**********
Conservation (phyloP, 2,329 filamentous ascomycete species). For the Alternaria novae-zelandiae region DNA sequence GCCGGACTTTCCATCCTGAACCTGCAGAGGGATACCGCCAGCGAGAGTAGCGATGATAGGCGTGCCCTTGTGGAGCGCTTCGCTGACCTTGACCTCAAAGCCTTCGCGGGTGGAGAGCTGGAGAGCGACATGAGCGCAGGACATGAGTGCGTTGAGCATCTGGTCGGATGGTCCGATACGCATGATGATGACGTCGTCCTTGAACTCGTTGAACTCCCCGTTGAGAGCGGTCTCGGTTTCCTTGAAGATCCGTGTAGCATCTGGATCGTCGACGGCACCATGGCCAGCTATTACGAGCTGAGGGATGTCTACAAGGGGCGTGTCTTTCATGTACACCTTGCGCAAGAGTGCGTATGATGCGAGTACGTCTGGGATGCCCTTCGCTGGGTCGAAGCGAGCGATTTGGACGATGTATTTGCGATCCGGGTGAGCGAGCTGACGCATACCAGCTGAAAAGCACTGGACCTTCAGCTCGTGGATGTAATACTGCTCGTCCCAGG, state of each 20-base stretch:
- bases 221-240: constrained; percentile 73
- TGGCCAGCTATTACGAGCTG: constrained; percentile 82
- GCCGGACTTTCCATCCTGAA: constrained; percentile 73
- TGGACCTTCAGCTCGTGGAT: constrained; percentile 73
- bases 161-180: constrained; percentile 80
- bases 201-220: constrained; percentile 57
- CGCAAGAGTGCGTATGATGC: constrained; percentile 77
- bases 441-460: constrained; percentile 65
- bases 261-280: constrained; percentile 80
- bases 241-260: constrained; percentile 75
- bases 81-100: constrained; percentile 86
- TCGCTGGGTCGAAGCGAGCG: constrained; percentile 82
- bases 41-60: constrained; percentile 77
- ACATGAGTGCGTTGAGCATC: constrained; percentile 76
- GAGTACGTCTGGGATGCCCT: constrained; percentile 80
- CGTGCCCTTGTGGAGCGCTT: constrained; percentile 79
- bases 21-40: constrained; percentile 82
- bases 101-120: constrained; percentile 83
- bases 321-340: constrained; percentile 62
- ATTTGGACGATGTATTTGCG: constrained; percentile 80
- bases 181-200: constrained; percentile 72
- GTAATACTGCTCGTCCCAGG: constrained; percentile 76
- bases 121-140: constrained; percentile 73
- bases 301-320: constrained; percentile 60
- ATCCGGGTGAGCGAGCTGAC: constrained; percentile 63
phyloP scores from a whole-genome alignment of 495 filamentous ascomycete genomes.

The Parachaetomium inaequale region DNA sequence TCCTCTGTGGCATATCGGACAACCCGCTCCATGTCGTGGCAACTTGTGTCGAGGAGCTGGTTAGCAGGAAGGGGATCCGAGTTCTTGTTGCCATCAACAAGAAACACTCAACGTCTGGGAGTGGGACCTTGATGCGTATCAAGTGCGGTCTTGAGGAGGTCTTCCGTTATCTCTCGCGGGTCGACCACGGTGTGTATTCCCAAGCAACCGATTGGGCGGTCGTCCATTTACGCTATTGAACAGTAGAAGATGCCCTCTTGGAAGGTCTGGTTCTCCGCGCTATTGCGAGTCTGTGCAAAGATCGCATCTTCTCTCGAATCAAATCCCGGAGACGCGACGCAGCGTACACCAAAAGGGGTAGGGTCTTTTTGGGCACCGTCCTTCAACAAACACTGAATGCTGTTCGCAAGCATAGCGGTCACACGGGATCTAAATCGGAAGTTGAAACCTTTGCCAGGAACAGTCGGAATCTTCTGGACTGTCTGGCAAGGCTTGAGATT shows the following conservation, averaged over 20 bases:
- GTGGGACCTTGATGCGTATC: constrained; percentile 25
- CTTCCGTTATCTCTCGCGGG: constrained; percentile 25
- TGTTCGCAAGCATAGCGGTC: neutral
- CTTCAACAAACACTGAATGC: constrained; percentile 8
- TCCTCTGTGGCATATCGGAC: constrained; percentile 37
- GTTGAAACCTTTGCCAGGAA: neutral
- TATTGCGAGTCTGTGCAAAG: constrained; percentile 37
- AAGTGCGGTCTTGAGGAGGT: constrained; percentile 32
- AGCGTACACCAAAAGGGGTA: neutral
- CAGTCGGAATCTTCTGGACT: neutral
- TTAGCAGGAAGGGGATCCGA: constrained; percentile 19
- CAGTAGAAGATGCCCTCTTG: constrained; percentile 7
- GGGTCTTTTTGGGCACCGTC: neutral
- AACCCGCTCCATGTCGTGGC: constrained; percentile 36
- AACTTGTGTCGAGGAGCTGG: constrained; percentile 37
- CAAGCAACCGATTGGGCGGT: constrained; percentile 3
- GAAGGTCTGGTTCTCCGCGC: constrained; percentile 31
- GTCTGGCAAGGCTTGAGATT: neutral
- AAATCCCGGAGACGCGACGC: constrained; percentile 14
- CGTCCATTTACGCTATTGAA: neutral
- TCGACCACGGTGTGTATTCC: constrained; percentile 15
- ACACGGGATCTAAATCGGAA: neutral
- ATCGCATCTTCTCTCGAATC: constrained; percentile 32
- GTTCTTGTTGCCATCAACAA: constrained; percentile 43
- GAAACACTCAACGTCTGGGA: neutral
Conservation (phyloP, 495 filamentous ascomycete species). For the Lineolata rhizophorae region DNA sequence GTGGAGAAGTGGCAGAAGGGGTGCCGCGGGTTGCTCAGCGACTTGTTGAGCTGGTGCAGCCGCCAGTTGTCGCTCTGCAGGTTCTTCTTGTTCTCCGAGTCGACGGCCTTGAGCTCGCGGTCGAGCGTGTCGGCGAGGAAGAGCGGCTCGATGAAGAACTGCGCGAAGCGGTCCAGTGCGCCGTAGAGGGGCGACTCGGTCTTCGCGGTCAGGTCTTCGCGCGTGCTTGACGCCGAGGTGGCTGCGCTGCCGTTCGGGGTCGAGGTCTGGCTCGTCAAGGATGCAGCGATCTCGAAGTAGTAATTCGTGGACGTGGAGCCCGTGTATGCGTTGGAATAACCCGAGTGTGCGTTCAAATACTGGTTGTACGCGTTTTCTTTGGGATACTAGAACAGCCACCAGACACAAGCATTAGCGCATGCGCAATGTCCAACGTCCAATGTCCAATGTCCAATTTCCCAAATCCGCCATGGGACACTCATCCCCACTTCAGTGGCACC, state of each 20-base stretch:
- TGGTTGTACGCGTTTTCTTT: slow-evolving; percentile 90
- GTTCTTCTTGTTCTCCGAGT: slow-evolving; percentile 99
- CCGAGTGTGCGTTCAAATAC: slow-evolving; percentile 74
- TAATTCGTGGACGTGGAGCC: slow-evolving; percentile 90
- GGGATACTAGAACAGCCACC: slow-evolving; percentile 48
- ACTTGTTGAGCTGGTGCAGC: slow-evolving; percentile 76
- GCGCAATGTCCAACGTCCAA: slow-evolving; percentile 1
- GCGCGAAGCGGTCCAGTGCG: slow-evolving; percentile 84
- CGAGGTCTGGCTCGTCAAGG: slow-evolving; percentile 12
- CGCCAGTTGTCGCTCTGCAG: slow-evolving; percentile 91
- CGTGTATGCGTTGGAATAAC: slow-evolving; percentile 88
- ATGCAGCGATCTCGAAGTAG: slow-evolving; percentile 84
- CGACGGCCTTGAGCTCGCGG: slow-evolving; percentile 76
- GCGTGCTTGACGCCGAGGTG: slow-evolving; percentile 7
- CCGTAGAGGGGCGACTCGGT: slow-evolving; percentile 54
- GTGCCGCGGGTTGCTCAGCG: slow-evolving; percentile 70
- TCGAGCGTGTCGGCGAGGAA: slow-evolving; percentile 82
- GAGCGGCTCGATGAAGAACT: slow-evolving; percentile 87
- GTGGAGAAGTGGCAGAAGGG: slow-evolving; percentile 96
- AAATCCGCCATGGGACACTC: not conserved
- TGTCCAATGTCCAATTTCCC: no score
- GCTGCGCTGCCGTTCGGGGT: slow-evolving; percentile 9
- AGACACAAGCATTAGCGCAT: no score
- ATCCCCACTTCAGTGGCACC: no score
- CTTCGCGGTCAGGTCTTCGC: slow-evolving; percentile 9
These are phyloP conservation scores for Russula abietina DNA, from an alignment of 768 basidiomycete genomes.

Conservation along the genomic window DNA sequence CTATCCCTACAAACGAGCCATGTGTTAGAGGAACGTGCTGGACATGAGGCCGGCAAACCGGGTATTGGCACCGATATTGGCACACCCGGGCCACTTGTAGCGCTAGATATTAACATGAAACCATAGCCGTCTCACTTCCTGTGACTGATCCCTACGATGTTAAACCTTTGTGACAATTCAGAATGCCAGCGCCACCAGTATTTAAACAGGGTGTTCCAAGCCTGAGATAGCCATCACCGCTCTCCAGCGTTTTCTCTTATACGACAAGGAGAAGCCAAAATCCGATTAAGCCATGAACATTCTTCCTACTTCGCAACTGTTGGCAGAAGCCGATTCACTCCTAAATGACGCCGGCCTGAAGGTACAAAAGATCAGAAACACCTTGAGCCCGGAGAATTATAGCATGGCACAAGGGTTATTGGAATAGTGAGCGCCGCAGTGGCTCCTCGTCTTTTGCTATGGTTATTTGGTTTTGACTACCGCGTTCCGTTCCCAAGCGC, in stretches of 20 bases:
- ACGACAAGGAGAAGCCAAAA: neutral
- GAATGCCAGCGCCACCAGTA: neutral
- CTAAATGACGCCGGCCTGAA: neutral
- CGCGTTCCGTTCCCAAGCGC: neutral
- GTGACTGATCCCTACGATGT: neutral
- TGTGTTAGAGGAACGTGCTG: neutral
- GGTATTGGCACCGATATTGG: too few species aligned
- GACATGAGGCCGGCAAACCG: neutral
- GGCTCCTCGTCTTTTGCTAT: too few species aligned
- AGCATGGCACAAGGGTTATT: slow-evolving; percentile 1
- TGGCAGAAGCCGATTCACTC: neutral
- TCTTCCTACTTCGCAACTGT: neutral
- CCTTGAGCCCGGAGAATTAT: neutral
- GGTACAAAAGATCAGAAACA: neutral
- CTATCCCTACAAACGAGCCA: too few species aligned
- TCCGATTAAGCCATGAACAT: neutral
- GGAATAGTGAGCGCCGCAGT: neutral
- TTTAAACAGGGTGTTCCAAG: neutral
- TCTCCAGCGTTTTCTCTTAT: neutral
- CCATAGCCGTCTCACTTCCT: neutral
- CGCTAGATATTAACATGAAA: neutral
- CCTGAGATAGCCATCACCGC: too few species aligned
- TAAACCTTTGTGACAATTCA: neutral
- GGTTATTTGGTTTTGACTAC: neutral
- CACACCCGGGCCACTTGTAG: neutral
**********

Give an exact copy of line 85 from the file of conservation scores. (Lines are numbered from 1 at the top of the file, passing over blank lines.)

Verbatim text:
- CGCGTTCCGTTCCCAAGCGC: neutral